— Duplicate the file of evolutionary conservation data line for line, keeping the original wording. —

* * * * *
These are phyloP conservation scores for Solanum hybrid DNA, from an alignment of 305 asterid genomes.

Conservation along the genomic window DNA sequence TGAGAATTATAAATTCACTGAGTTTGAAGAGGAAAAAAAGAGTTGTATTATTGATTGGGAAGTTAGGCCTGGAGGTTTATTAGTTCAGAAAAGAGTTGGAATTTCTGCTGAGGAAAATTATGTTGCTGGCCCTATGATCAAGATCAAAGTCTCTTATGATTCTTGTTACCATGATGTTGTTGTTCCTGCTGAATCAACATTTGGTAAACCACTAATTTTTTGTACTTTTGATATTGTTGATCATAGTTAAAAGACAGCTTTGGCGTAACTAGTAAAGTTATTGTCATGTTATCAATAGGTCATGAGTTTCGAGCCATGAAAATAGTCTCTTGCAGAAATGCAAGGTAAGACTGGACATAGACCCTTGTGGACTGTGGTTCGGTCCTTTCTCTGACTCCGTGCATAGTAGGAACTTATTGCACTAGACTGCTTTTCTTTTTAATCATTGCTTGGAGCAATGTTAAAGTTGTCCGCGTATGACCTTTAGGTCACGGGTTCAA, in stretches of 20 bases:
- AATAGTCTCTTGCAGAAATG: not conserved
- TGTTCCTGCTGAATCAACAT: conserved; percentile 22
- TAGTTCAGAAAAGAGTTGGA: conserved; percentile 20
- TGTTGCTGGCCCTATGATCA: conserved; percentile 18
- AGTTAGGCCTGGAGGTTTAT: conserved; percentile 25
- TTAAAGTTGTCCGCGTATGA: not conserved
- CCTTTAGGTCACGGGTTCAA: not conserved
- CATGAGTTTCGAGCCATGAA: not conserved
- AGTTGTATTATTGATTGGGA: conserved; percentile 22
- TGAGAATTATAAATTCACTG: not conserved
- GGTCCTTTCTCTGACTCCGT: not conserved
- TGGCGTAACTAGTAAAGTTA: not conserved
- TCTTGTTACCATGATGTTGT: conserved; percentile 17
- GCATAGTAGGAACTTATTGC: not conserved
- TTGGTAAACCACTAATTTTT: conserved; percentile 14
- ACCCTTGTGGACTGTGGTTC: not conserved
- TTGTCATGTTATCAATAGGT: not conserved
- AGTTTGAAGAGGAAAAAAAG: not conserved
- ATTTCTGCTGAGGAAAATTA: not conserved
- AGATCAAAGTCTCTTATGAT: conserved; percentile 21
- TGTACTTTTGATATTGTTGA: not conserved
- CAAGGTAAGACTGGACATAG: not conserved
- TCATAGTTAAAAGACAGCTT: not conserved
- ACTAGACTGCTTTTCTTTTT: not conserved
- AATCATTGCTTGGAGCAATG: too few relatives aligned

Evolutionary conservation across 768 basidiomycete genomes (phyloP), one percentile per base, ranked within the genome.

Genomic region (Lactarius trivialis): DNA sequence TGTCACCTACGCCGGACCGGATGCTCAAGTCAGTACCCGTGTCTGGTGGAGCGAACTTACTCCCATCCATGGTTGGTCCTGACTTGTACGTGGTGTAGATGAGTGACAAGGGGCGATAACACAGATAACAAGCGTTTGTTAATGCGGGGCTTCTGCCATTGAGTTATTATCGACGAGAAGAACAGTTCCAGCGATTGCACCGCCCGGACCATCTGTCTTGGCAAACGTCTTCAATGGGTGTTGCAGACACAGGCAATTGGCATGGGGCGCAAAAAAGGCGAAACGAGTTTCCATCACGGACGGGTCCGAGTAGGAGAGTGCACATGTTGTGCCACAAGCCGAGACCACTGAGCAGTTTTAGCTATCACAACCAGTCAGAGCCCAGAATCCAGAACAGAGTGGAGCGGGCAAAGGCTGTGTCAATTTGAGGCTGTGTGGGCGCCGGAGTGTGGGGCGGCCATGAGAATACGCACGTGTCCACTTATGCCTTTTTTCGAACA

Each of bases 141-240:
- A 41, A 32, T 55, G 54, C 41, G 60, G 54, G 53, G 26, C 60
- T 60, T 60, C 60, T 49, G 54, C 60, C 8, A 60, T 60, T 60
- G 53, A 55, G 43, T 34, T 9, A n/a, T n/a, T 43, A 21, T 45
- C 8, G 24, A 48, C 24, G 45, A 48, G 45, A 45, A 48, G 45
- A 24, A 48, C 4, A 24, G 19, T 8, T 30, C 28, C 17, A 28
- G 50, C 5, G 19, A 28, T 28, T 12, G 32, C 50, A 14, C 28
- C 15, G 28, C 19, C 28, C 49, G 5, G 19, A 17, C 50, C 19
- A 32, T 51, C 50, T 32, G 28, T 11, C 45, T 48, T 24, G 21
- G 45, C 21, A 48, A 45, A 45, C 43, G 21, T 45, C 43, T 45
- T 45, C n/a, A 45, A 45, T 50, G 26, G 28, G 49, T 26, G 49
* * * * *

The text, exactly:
These are phyloP conservation scores for Solanum hybrid DNA, from an alignment of 305 asterid genomes.

Conservation along the genomic window DNA sequence TGAGAATTATAAATTCACTGAGTTTGAAGAGGAAAAAAAGAGTTGTATTATTGATTGGGAAGTTAGGCCTGGAGGTTTATTAGTTCAGAAAAGAGTTGGAATTTCTGCTGAGGAAAATTATGTTGCTGGCCCTATGATCAAGATCAAAGTCTCTTATGATTCTTGTTACCATGATGTTGTTGTTCCTGCTGAATCAACATTTGGTAAACCACTAATTTTTTGTACTTTTGATATTGTTGATCATAGTTAAAAGACAGCTTTGGCGTAACTAGTAAAGTTATTGTCATGTTATCAATAGGTCATGAGTTTCGAGCCATGAAAATAGTCTCTTGCAGAAATGCAAGGTAAGACTGGACATAGACCCTTGTGGACTGTGGTTCGGTCCTTTCTCTGACTCCGTGCATAGTAGGAACTTATTGCACTAGACTGCTTTTCTTTTTAATCATTGCTTGGAGCAATGTTAAAGTTGTCCGCGTATGACCTTTAGGTCACGGGTTCAA, in stretches of 20 bases:
- AATAGTCTCTTGCAGAAATG: not conserved
- TGTTCCTGCTGAATCAACAT: conserved; percentile 22
- TAGTTCAGAAAAGAGTTGGA: conserved; percentile 20
- TGTTGCTGGCCCTATGATCA: conserved; percentile 18
- AGTTAGGCCTGGAGGTTTAT: conserved; percentile 25
- TTAAAGTTGTCCGCGTATGA: not conserved
- CCTTTAGGTCACGGGTTCAA: not conserved
- CATGAGTTTCGAGCCATGAA: not conserved
- AGTTGTATTATTGATTGGGA: conserved; percentile 22
- TGAGAATTATAAATTCACTG: not conserved
- GGTCCTTTCTCTGACTCCGT: not conserved
- TGGCGTAACTAGTAAAGTTA: not conserved
- TCTTGTTACCATGATGTTGT: conserved; percentile 17
- GCATAGTAGGAACTTATTGC: not conserved
- TTGGTAAACCACTAATTTTT: conserved; percentile 14
- ACCCTTGTGGACTGTGGTTC: not conserved
- TTGTCATGTTATCAATAGGT: not conserved
- AGTTTGAAGAGGAAAAAAAG: not conserved
- ATTTCTGCTGAGGAAAATTA: not conserved
- AGATCAAAGTCTCTTATGAT: conserved; percentile 21
- TGTACTTTTGATATTGTTGA: not conserved
- CAAGGTAAGACTGGACATAG: not conserved
- TCATAGTTAAAAGACAGCTT: not conserved
- ACTAGACTGCTTTTCTTTTT: not conserved
- AATCATTGCTTGGAGCAATG: too few relatives aligned

Evolutionary conservation across 768 basidiomycete genomes (phyloP), one percentile per base, ranked within the genome.

Genomic region (Lactarius trivialis): DNA sequence TGTCACCTACGCCGGACCGGATGCTCAAGTCAGTACCCGTGTCTGGTGGAGCGAACTTACTCCCATCCATGGTTGGTCCTGACTTGTACGTGGTGTAGATGAGTGACAAGGGGCGATAACACAGATAACAAGCGTTTGTTAATGCGGGGCTTCTGCCATTGAGTTATTATCGACGAGAAGAACAGTTCCAGCGATTGCACCGCCCGGACCATCTGTCTTGGCAAACGTCTTCAATGGGTGTTGCAGACACAGGCAATTGGCATGGGGCGCAAAAAAGGCGAAACGAGTTTCCATCACGGACGGGTCCGAGTAGGAGAGTGCACATGTTGTGCCACAAGCCGAGACCACTGAGCAGTTTTAGCTATCACAACCAGTCAGAGCCCAGAATCCAGAACAGAGTGGAGCGGGCAAAGGCTGTGTCAATTTGAGGCTGTGTGGGCGCCGGAGTGTGGGGCGGCCATGAGAATACGCACGTGTCCACTTATGCCTTTTTTCGAACA

Each of bases 141-240:
- A 41, A 32, T 55, G 54, C 41, G 60, G 54, G 53, G 26, C 60
- T 60, T 60, C 60, T 49, G 54, C 60, C 8, A 60, T 60, T 60
- G 53, A 55, G 43, T 34, T 9, A n/a, T n/a, T 43, A 21, T 45
- C 8, G 24, A 48, C 24, G 45, A 48, G 45, A 45, A 48, G 45
- A 24, A 48, C 4, A 24, G 19, T 8, T 30, C 28, C 17, A 28
- G 50, C 5, G 19, A 28, T 28, T 12, G 32, C 50, A 14, C 28
- C 15, G 28, C 19, C 28, C 49, G 5, G 19, A 17, C 50, C 19
- A 32, T 51, C 50, T 32, G 28, T 11, C 45, T 48, T 24, G 21
- G 45, C 21, A 48, A 45, A 45, C 43, G 21, T 45, C 43, T 45
- T 45, C n/a, A 45, A 45, T 50, G 26, G 28, G 49, T 26, G 49